In this month's author Q&As we have Tim Waggoner, author of Your Turn to Suffer. Hear more about the novel, who he based his characters on and a few ideas he has for upcoming books!
What is the book about?
A woman is harassed by a sinister group calling themselves The Cabal. They accuse her of having committed unspeakable crimes in the past, and now she must pay. The Cabal begins taking her life apart one piece at a time – her job, her health, the people she loves – and she must try to figure out what The Cabal thinks she’s done if she’s to have any hope of answering their charges and salvaging her life.
What are the underlying themes?
How do we come to terms with living in a universe we have no control over and that at times seems to actively be working against us? Do we ignore it, accept it, submit to it, or fight back? And whatever path we choose, what will be lost to us in the end?
Did you base your characters on anyone you knew?
I always base characters on people I know. In one sense, every character I write about is based on an aspect of me. Sometimes they’re based on people I know or who I’ve observed. Sometimes they’re based on people whose stories I’ve read about. I never put a person I know into a story whole cloth, though. Like Dr. Frankenstein, I create my characters by stitching together bits and pieces of various people to create something new and different. I want the freedom to not only make characters fit my story, I also want to be able to do awful things to them without anyone thinking I’m torturing real people in literary effigy.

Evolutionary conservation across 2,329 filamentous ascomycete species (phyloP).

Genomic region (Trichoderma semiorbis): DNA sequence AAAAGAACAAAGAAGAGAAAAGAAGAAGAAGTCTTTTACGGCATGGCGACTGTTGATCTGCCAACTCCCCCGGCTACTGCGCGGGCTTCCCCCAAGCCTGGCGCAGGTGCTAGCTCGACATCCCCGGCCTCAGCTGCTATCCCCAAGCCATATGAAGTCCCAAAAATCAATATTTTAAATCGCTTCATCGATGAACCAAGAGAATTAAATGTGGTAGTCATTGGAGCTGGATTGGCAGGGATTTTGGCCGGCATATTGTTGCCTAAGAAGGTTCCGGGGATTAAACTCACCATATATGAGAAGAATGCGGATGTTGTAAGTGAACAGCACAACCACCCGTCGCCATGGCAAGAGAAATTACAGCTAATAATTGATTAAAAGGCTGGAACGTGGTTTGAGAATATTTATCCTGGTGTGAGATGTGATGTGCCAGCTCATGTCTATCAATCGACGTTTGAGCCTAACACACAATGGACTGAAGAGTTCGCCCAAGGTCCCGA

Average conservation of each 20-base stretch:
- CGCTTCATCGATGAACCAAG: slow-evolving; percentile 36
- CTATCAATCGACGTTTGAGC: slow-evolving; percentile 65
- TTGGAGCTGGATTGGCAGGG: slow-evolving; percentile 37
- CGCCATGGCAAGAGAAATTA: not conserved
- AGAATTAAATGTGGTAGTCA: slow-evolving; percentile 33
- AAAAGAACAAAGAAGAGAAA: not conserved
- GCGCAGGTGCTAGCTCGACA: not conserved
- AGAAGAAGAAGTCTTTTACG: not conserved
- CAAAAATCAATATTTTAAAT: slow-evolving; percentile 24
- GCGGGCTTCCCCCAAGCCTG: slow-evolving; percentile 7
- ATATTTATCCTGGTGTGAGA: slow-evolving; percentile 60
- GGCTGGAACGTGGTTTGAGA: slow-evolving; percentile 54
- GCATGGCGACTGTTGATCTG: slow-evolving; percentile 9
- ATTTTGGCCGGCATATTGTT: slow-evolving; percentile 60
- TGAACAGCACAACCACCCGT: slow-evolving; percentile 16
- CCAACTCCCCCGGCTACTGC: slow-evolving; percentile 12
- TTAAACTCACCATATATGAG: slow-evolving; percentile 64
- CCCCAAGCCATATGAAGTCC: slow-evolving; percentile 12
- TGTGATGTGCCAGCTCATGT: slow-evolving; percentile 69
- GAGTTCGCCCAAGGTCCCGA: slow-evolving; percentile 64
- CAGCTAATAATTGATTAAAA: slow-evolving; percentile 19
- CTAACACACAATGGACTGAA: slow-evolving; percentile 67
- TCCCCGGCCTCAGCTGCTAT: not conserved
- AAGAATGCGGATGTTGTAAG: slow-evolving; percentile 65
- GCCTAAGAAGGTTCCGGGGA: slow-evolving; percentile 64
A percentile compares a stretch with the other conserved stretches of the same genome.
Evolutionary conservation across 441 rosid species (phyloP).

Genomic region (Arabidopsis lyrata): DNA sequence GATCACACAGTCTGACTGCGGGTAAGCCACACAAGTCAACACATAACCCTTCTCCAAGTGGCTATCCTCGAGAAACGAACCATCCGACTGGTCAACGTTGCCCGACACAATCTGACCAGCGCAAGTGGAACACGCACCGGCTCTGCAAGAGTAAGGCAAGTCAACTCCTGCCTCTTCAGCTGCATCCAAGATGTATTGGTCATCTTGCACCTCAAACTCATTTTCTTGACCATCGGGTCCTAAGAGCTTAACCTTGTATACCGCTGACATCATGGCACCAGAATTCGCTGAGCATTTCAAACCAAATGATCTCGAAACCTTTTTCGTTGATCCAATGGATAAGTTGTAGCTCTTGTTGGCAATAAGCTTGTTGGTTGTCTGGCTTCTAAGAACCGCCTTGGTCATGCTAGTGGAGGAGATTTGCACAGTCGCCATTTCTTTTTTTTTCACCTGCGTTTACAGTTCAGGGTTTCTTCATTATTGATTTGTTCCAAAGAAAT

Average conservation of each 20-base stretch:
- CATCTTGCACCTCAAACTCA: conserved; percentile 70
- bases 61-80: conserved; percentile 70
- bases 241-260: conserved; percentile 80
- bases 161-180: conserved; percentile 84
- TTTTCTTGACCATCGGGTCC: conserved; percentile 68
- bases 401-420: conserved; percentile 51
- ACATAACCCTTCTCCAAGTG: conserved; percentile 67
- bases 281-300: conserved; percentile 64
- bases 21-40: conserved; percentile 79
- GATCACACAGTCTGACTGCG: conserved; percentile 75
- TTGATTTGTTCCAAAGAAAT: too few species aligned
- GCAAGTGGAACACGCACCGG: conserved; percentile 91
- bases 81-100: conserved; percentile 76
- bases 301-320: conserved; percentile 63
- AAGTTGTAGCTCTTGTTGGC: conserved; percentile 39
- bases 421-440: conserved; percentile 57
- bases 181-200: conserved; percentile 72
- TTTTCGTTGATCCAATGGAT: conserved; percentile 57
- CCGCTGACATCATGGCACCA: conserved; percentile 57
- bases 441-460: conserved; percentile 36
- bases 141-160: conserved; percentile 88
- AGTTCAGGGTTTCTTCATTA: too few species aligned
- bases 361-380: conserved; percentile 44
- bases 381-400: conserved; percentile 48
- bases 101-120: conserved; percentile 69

Who influenced you most in the writing of the book?
There are a number of authors whose dark fantasy has influenced my own: Ray Bradbury, Charles deLint, Clive Barker, Stephen King, Neil Gaiman, Caitlin R. Kiernan, Jonathan Carroll . . . but one of the strongest influences is the work of Franz Kafka.
Is there any advice you can give someone starting to write?
One of the most common pieces of advice new writers hear is “Write what you know.” But if you take it too literally, all you’ll do is write personal essays, not fiction. Better advice would be to write what fascinates you, what scares you, what infuriates you, what mystifies you . . . Write the kind of book you’d love to read, only it doesn’t exist yet. Write the book only you can write, one that grows out of your imagination and obsessions, not anyone else’s – and don’t let rejection get you down. Keep writing!
Where did you write?
Sometimes I write at home, but often I go out to a coffee shop. I like listening to the white noise of the crowd’s conversation, and I find that writing in the midst of life happening around me – people coming and going, chatting, working – is inspiring. There’s often a mix of busyness and calm energy in those places, and I find it both invigorating and soothing at the same time, and this combination seems to help me get into a creative mindspace in a way other environments can’t.
Did you write in silence, or to any particular music?
I can’t write to music that has lyrics. The words of the song interfere with the words I’m trying to produce. If I listen to music when I write, I listen to classical or jazz. Sometimes I’ll listen to music that fits the mood of a scene I’m working on. When I write a particularly dark scene I’ll listen to music from Twin Peaks or to dark ambient music, such as Lustmord’s albums. Sometimes I write in silence. It all depends on what sort of atmosphere gets the words flowing and keeps them flowing.